One approach available to Platts would be to create what I called an “economic par” contract in a report (subsequently a book–such a deal!) on the CBT contracts that I wrote in the aftermath of the Ferruzzi episode. In an economic par contract, differentials for delivery of different grades (or at different locations) are set approximately equal to the cash market differentials. For instance, if Brent was made the par grade, and another type of crude that typically sells for a $2 discount to Brent were made eligible for delivery against the contract, the deliverer would receive $2 less for delivering that grade than delivering Brent.
The advantages of this type of system are (a) it allows a dramatic expansion of deliverable supply, thereby easing technical/squeeze pressures on the contract, and (b) it can improve hedging effectiveness/reduce basis risk. In essence (as pointed out in the book), options pricing theory implies that with economic par terms the futures price becomes like a weighted average of the prices of the deliverable grades. This reduces the idiosyncratic component of futures price fluctuations, making the contract a better hedge for a variety of users. (Cash settlement based on a variety of crude streams would produce a similar outcome.) In the present instance, an economic par contract would be a poorer hedge for Brent cargoes, but a better hedge for other kinds of oil (e.g., Urals).
Since cash market differentials can vary over time, it is advisable to adjust the contract premia and discounts periodically. (The failure to do so with Treasury Bond futures in the 1990s caused some problems with the contract that were eventually fixed by the change from an 8 percent par coupon to a 6 percent.) Such changes can actually make the contract a better hedge by keeping the weights in the average more stable over time, thereby reducing the likelihood that the idiosyncratic risk of a particular deliverable grade exerts disproportionate influence on contract pricing.
Accomplishing such a substantial remake of a contract is, however, a difficult thing. Contract changes have different effects on different players, and each will try to lobby for changes that suit its interests. The case of Chicago grains is illustrative. As the decline in Chicago and Toledo continued apace, and the tinkering that followed the Ferruzzi squeeze proved inadequate, the CBT formed a committee to come up with a new contract design. The committee had representatives from virtually every affected party. Since the interests of these parties were so divergent, the process became rancorous and political, and the committee could not come to agreement on the kinds of changes that would have been necessary to fix the problem. Eventually, in late-1996 the CFTC said enough, and ordered the exchange to change the contract stat.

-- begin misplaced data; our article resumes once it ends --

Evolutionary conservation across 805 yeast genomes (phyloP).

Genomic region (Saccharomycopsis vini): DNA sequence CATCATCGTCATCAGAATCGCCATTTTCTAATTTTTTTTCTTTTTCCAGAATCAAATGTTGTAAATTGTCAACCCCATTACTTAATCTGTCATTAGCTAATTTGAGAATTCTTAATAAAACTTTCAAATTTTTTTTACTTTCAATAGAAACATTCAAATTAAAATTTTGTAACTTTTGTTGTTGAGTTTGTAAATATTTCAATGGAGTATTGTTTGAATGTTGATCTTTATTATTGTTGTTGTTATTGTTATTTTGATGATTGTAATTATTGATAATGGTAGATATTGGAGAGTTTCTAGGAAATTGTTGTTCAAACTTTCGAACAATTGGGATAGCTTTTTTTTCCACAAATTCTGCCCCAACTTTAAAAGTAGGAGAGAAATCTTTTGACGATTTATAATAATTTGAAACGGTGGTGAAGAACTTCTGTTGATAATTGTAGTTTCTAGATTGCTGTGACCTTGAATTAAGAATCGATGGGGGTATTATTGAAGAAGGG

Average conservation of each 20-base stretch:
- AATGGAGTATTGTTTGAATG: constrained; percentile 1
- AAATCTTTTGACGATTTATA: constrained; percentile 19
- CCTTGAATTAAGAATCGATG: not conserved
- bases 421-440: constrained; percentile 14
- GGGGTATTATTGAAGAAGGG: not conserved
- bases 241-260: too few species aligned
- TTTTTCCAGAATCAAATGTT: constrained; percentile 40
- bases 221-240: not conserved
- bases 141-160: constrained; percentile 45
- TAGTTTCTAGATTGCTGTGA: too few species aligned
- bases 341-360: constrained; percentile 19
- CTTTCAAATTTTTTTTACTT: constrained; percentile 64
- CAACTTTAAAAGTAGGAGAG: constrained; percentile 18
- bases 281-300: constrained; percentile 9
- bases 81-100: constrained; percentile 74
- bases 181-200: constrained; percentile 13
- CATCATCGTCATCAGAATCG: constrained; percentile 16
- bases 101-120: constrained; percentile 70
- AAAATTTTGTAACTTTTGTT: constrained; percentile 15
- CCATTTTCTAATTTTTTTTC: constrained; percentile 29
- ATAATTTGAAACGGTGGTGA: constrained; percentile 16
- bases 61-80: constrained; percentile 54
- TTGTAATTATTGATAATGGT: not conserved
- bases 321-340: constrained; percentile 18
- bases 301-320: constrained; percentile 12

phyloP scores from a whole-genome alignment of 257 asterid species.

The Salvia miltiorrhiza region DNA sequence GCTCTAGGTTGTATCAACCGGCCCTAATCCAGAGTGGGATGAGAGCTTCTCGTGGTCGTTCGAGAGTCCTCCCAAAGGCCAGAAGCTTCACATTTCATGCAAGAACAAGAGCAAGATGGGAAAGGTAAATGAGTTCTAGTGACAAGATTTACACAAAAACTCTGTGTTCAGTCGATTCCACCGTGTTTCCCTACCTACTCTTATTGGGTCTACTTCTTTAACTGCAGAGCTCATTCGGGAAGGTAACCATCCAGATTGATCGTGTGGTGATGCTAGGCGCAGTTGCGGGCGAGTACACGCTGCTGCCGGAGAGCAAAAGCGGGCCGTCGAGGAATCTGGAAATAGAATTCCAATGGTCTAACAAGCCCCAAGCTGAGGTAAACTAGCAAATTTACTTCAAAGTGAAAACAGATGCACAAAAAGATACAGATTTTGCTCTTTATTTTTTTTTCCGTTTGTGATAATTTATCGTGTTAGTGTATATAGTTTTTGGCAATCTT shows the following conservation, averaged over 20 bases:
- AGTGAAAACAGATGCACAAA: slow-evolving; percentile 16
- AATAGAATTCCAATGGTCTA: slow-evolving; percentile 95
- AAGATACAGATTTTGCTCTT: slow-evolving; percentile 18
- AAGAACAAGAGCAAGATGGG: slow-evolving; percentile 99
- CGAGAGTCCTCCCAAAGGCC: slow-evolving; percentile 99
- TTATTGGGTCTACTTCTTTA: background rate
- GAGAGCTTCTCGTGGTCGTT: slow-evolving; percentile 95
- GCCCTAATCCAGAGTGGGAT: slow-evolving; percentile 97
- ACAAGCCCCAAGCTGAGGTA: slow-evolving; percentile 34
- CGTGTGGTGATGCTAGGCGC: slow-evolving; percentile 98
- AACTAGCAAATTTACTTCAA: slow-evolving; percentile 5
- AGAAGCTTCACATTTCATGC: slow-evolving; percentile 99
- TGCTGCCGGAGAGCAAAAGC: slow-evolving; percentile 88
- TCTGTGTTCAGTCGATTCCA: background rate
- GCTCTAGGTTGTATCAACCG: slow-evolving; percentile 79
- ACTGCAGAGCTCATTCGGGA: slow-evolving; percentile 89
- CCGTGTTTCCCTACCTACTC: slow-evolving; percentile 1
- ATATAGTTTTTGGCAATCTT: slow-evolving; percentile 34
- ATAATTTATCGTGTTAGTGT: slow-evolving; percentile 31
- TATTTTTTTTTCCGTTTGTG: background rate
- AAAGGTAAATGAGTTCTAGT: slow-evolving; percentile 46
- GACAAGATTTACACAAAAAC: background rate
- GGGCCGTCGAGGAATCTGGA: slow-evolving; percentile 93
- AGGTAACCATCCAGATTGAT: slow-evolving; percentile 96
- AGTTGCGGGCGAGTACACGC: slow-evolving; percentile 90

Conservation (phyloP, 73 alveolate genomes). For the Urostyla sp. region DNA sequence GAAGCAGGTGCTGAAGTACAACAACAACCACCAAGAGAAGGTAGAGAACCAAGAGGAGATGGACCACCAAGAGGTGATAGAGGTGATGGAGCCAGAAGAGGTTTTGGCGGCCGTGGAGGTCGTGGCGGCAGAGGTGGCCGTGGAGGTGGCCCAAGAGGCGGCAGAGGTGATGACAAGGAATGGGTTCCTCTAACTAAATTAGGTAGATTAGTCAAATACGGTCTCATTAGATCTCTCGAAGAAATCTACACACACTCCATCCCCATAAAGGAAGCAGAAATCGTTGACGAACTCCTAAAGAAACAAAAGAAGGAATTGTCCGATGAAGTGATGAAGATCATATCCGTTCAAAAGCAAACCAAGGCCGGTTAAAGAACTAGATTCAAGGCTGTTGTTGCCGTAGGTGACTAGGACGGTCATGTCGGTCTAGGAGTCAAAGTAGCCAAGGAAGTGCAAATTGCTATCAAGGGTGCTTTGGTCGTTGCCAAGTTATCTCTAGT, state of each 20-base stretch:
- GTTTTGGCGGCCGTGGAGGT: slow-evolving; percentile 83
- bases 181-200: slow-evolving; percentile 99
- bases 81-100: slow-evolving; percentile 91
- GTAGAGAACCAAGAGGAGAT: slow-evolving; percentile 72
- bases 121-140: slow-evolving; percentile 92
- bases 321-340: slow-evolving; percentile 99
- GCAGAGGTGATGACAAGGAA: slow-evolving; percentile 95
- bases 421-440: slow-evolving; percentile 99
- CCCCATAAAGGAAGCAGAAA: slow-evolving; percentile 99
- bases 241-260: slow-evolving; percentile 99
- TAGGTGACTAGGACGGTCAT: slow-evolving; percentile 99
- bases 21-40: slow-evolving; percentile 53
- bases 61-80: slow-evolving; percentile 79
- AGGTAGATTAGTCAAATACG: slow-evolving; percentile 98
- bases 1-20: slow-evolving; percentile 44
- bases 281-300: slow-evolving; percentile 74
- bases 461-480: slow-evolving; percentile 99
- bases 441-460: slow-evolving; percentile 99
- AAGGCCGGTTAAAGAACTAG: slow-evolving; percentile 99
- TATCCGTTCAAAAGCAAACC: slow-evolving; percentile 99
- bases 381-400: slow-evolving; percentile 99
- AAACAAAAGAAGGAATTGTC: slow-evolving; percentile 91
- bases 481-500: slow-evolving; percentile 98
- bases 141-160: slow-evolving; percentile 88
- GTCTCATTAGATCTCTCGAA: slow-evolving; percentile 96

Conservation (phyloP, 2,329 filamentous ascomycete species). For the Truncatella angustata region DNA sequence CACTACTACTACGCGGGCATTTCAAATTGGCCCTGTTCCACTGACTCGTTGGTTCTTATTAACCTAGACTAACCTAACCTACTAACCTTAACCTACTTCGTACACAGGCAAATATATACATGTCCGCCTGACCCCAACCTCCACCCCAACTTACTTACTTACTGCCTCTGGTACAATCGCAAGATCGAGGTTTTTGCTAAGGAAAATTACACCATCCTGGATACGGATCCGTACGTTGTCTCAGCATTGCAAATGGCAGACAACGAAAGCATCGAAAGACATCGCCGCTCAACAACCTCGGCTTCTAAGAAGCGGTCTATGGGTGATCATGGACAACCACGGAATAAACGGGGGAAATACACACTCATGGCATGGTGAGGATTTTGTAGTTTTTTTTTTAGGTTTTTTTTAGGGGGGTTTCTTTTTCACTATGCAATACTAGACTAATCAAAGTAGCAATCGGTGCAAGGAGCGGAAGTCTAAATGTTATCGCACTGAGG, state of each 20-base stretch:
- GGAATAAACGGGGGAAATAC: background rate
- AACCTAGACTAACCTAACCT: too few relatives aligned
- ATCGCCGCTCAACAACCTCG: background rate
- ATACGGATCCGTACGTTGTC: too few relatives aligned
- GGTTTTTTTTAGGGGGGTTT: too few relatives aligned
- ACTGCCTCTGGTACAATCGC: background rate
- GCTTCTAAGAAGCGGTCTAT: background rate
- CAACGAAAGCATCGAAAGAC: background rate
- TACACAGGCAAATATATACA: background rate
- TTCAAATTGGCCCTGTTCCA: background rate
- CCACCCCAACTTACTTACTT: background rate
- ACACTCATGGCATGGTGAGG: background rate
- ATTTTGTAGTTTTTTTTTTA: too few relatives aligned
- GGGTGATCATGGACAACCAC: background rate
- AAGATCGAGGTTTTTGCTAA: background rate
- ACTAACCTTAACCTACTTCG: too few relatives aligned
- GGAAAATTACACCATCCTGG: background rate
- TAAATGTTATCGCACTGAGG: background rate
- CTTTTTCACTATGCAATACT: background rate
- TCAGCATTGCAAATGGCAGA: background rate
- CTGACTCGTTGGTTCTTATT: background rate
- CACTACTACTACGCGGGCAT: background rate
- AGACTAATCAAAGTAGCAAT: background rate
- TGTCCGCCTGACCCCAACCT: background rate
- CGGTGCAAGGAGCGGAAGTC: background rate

Realizing that the traditional committee method that gave everybody a voice would not meet the demands of an impatient CFTC, the exchange created a small task force (0f which I was an outside member) of more independent participants, and which pointedly excluded the big incumbent players (mainly Cargill, Continental, ADM, and The Andersons). This Grain Delivery Task Force came up with a radical new design (based on delivery via shipping receipts into barges on the Illinois River) in less than 6 months. The new design was approved by the membership and the CFTC over the following months.
Suffice it to say that the kind of consultative process that Platts envisions in revising the Brent contract will almost certainly bog down in the kind of rent seeking self-interested behavior that stymied fundamental changes in the CBT grain contracts. (In one of the early go ’rounds on this, in 199o–which spawned my report/book–one of the members of the committee set up to revise the contract was so outraged by my recommendations for bigger changes that we almost came to blows. The representatives from ADM and Cargill took him outside to cool down. I had similar experience, though more civil, during discussions of revising the canola contract in Winnipeg a few years later. Considering that the Brent market is so much bigger and the dollars at play in 2011 are so much bigger than two decades ago, the potential for pyrotechnics is all the greater now. )
Which means that those who are crowing about Brent today, and heaping scorn on WTI, will be begging for WTI’s problems in a few years. For by then, WTI’s issues will be fixed, and it will be sitting astride a robust flow of oil tightly interconnected with the nexus of world oil trading. But the Brent contract will be an inverted paper pyramid, resting on a thinner and thinner point of crude production. There will be gains from trade–large ones–from redesigning the contract, but the difficulties of negotiating an agreement among numerous big players will prove nigh on to impossible to surmount. Moreover, there will be no single regulator in a single jurisdiction that can bang heads together (for yes, that is needed sometimes) and cajole the parties toward agreement.
So Brent boosters, enjoy your laugh while it lasts. It won’t last long, and remember, he who laughs last laughs best.